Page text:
The Guardian: In Idlib, there are victims whom Europe has expelled from its borders and whom it must help now in times of disaster The Guardian: In Idlib, there are victims whom Europe has expelled from its borders and whom it must help now in times of disaster

The Guardian: In Idlib, there are victims whom Europe has expelled from its borders and whom it must help now in times of disaster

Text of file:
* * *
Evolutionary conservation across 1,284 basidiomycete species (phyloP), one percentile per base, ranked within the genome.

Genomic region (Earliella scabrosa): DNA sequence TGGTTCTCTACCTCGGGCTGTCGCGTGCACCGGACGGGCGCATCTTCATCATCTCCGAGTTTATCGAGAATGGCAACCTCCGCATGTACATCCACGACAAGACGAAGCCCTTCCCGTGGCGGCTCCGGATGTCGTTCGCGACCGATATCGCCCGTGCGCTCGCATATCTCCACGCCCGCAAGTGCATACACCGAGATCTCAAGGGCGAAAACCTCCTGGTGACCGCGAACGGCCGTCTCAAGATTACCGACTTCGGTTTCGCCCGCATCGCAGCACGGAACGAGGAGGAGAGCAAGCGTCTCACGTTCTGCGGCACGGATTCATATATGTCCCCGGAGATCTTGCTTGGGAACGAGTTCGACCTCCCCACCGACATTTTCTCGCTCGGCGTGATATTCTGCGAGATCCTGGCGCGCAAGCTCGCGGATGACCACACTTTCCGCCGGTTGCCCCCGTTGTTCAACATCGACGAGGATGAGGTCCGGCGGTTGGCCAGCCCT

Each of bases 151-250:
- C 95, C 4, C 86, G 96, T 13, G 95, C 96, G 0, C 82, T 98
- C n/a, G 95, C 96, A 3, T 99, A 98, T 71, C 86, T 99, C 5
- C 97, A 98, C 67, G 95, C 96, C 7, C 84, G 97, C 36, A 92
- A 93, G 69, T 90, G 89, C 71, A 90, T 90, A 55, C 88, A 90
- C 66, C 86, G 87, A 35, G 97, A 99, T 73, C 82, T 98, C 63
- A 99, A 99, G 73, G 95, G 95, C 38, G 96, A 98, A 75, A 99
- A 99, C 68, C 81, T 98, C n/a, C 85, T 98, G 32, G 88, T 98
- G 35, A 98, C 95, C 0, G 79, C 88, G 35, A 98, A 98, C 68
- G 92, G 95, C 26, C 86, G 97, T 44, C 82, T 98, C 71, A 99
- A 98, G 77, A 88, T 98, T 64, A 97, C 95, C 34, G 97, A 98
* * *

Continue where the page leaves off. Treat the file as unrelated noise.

The Guardian: In Idlib, there are victims whom Europe has expelled from its borders and whom it must help now in times of disaster   The Guardian newspaper published an editorial calling for urgent aid to be delivered to those affected by the earthquake disaster in Syria . She said that a way must be sought through Turkey to help the forgotten in northern Syria.  She added that a week passed amidst tears, laments, and neglect, revealing the extent of the devastation left by the disaster, in which more than 35,000 people died in Turkey and Syria, making the recent disaster one of the worst natural disasters in more than a century. There are still hundreds of thousands of people stuck under the rubble, while their relatives pray for a miracle to get them out from under it. No one will ever know the total number of victims, at a time when millions have been displaced and communities wiped off the face of the earth.  It is not logical to leave the people affected by the disaster to their fate. And while Humanitarian Coordinator Martin Griffiths said on Sunday that they had “failed,” this is what allowed it to actually happen in northwest Syria, which is the area controlled by groups opposing the regime of Bashar al-Assad, and only small quantities have reached the Idlib region. Aid through the only open crossing from Turkey.  With increasing anger, Griffiths acknowledged the “failure” on the part of the United Nations, and he was sincere in his words, but he did not reflect the reality. The earthquake exacerbated the suffering of the people of a region living through the ravages of civil war. Airstrikes, extreme poverty, collapsing infrastructure, and cholera are all there, and there are no basic materials to deal with simple crises. The alternative to aid is a crisis of horrendous proportions, and in a region where bad players are at war, the question is how to negotiate a safe path.  The United States called on Assad to stop using aid as a weapon and to deliver international aid to opposition areas. Washington was correct in easing some sanctions to deliver maximum aid to the affected areas, and Europe must follow suit. Even if the government in Damascus complied, Hayat Tahrir al-Sham, which controls the area, refused aid coming from areas under regime control, according to some reports.  Realpolitik requires the opening of all closed border crossings with Turkey. But that is what Assad's backer in the Security Council, Russia, voted against. President Vladimir Putin argued that the reason for this move is to protect Syrian sovereignty, which will cause laughter in Kiev, after Moscow's invasion of its lands. And in the event that Moscow does not change its position that serves its interests, then the countries must search for legal ways to circumvent the situation. In light of Assad's brutal record, and without consensus, there are risks stemming from any move.  In the end, diplomacy and international pressure must play its role to break the deadlock and overcome divisions in order to alleviate human suffering. Disasters on such a basis call for a reminder of human values, solidarity, cooperation, and transcendence over traditional enmity. The West bears the responsibility of advancing this issue, as it abandoned Syria and made it out of thought and consideration. Among those awaiting help in Idlib are people who have been turned back by Europe, which has erected barbed wire and barriers at its borders to prevent their entry. Victims of dictatorship, extremism and catastrophe now need our belated support and will need more of it for years to come.